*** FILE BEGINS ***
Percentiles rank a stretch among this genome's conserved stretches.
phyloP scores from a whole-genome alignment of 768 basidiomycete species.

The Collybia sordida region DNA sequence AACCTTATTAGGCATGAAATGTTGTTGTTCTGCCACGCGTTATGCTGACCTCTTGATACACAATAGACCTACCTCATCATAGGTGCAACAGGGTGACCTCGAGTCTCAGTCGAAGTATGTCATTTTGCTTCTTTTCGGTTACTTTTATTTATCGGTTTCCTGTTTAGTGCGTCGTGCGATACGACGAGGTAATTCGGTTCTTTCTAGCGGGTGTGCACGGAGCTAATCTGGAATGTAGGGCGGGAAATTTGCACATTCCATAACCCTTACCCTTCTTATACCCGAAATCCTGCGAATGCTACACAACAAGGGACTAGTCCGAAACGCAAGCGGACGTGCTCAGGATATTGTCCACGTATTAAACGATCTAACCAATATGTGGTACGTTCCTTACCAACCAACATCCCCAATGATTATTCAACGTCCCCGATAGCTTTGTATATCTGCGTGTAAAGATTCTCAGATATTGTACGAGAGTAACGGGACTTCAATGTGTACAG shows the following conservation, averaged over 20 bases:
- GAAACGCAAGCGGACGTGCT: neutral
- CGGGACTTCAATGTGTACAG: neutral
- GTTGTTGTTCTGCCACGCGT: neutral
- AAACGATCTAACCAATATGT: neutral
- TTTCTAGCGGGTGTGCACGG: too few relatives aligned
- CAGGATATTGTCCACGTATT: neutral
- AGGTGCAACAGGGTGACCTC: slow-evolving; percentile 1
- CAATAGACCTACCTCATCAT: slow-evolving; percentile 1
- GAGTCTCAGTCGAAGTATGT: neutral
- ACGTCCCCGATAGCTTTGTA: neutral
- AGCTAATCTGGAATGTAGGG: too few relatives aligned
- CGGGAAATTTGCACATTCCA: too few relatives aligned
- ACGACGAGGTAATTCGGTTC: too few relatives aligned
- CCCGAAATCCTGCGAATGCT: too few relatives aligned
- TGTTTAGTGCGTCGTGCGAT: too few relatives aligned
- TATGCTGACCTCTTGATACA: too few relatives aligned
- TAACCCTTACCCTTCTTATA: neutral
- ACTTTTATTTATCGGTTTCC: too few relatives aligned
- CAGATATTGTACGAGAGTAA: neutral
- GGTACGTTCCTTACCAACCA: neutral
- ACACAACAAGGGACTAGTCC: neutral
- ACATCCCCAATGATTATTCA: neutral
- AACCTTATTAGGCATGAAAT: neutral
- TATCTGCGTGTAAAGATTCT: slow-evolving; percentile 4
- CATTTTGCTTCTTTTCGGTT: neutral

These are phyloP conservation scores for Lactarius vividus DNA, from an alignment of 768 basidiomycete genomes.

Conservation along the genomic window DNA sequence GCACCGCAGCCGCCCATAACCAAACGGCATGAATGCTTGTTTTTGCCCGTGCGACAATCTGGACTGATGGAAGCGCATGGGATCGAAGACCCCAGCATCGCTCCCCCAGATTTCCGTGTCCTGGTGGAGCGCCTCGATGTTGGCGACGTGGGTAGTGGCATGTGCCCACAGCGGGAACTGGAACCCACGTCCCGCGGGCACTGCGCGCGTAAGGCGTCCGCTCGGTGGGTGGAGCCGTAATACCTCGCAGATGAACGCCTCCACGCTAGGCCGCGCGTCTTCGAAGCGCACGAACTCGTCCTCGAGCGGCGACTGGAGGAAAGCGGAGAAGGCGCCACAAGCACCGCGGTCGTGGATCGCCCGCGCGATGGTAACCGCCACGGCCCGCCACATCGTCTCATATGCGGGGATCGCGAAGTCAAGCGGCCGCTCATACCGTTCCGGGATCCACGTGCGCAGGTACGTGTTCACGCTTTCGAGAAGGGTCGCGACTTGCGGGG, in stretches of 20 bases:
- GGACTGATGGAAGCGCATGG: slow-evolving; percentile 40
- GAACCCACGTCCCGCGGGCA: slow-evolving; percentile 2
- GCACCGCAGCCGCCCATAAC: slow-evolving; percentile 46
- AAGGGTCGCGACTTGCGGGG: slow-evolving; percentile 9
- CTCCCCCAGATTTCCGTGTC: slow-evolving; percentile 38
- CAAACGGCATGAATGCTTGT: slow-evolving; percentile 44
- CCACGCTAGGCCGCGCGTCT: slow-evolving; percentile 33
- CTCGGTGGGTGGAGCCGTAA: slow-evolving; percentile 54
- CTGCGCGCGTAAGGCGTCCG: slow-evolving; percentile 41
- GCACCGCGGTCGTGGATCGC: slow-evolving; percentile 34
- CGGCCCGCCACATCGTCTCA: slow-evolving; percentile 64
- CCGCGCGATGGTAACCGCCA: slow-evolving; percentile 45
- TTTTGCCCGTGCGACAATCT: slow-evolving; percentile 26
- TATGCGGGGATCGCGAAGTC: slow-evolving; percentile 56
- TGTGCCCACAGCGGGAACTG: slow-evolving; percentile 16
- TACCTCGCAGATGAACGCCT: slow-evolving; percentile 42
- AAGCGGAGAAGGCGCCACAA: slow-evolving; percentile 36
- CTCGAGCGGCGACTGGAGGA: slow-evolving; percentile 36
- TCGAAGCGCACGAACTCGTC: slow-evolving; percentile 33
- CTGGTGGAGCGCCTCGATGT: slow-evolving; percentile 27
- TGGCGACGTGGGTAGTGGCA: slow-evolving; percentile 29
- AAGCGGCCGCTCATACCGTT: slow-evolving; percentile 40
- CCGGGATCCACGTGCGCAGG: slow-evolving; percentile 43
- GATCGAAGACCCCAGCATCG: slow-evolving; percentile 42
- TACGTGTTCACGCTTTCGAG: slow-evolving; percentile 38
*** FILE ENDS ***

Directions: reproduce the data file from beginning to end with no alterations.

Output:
Percentiles rank a stretch among this genome's conserved stretches.
phyloP scores from a whole-genome alignment of 768 basidiomycete species.

The Collybia sordida region DNA sequence AACCTTATTAGGCATGAAATGTTGTTGTTCTGCCACGCGTTATGCTGACCTCTTGATACACAATAGACCTACCTCATCATAGGTGCAACAGGGTGACCTCGAGTCTCAGTCGAAGTATGTCATTTTGCTTCTTTTCGGTTACTTTTATTTATCGGTTTCCTGTTTAGTGCGTCGTGCGATACGACGAGGTAATTCGGTTCTTTCTAGCGGGTGTGCACGGAGCTAATCTGGAATGTAGGGCGGGAAATTTGCACATTCCATAACCCTTACCCTTCTTATACCCGAAATCCTGCGAATGCTACACAACAAGGGACTAGTCCGAAACGCAAGCGGACGTGCTCAGGATATTGTCCACGTATTAAACGATCTAACCAATATGTGGTACGTTCCTTACCAACCAACATCCCCAATGATTATTCAACGTCCCCGATAGCTTTGTATATCTGCGTGTAAAGATTCTCAGATATTGTACGAGAGTAACGGGACTTCAATGTGTACAG shows the following conservation, averaged over 20 bases:
- GAAACGCAAGCGGACGTGCT: neutral
- CGGGACTTCAATGTGTACAG: neutral
- GTTGTTGTTCTGCCACGCGT: neutral
- AAACGATCTAACCAATATGT: neutral
- TTTCTAGCGGGTGTGCACGG: too few relatives aligned
- CAGGATATTGTCCACGTATT: neutral
- AGGTGCAACAGGGTGACCTC: slow-evolving; percentile 1
- CAATAGACCTACCTCATCAT: slow-evolving; percentile 1
- GAGTCTCAGTCGAAGTATGT: neutral
- ACGTCCCCGATAGCTTTGTA: neutral
- AGCTAATCTGGAATGTAGGG: too few relatives aligned
- CGGGAAATTTGCACATTCCA: too few relatives aligned
- ACGACGAGGTAATTCGGTTC: too few relatives aligned
- CCCGAAATCCTGCGAATGCT: too few relatives aligned
- TGTTTAGTGCGTCGTGCGAT: too few relatives aligned
- TATGCTGACCTCTTGATACA: too few relatives aligned
- TAACCCTTACCCTTCTTATA: neutral
- ACTTTTATTTATCGGTTTCC: too few relatives aligned
- CAGATATTGTACGAGAGTAA: neutral
- GGTACGTTCCTTACCAACCA: neutral
- ACACAACAAGGGACTAGTCC: neutral
- ACATCCCCAATGATTATTCA: neutral
- AACCTTATTAGGCATGAAAT: neutral
- TATCTGCGTGTAAAGATTCT: slow-evolving; percentile 4
- CATTTTGCTTCTTTTCGGTT: neutral

These are phyloP conservation scores for Lactarius vividus DNA, from an alignment of 768 basidiomycete genomes.

Conservation along the genomic window DNA sequence GCACCGCAGCCGCCCATAACCAAACGGCATGAATGCTTGTTTTTGCCCGTGCGACAATCTGGACTGATGGAAGCGCATGGGATCGAAGACCCCAGCATCGCTCCCCCAGATTTCCGTGTCCTGGTGGAGCGCCTCGATGTTGGCGACGTGGGTAGTGGCATGTGCCCACAGCGGGAACTGGAACCCACGTCCCGCGGGCACTGCGCGCGTAAGGCGTCCGCTCGGTGGGTGGAGCCGTAATACCTCGCAGATGAACGCCTCCACGCTAGGCCGCGCGTCTTCGAAGCGCACGAACTCGTCCTCGAGCGGCGACTGGAGGAAAGCGGAGAAGGCGCCACAAGCACCGCGGTCGTGGATCGCCCGCGCGATGGTAACCGCCACGGCCCGCCACATCGTCTCATATGCGGGGATCGCGAAGTCAAGCGGCCGCTCATACCGTTCCGGGATCCACGTGCGCAGGTACGTGTTCACGCTTTCGAGAAGGGTCGCGACTTGCGGGG, in stretches of 20 bases:
- GGACTGATGGAAGCGCATGG: slow-evolving; percentile 40
- GAACCCACGTCCCGCGGGCA: slow-evolving; percentile 2
- GCACCGCAGCCGCCCATAAC: slow-evolving; percentile 46
- AAGGGTCGCGACTTGCGGGG: slow-evolving; percentile 9
- CTCCCCCAGATTTCCGTGTC: slow-evolving; percentile 38
- CAAACGGCATGAATGCTTGT: slow-evolving; percentile 44
- CCACGCTAGGCCGCGCGTCT: slow-evolving; percentile 33
- CTCGGTGGGTGGAGCCGTAA: slow-evolving; percentile 54
- CTGCGCGCGTAAGGCGTCCG: slow-evolving; percentile 41
- GCACCGCGGTCGTGGATCGC: slow-evolving; percentile 34
- CGGCCCGCCACATCGTCTCA: slow-evolving; percentile 64
- CCGCGCGATGGTAACCGCCA: slow-evolving; percentile 45
- TTTTGCCCGTGCGACAATCT: slow-evolving; percentile 26
- TATGCGGGGATCGCGAAGTC: slow-evolving; percentile 56
- TGTGCCCACAGCGGGAACTG: slow-evolving; percentile 16
- TACCTCGCAGATGAACGCCT: slow-evolving; percentile 42
- AAGCGGAGAAGGCGCCACAA: slow-evolving; percentile 36
- CTCGAGCGGCGACTGGAGGA: slow-evolving; percentile 36
- TCGAAGCGCACGAACTCGTC: slow-evolving; percentile 33
- CTGGTGGAGCGCCTCGATGT: slow-evolving; percentile 27
- TGGCGACGTGGGTAGTGGCA: slow-evolving; percentile 29
- AAGCGGCCGCTCATACCGTT: slow-evolving; percentile 40
- CCGGGATCCACGTGCGCAGG: slow-evolving; percentile 43
- GATCGAAGACCCCAGCATCG: slow-evolving; percentile 42
- TACGTGTTCACGCTTTCGAG: slow-evolving; percentile 38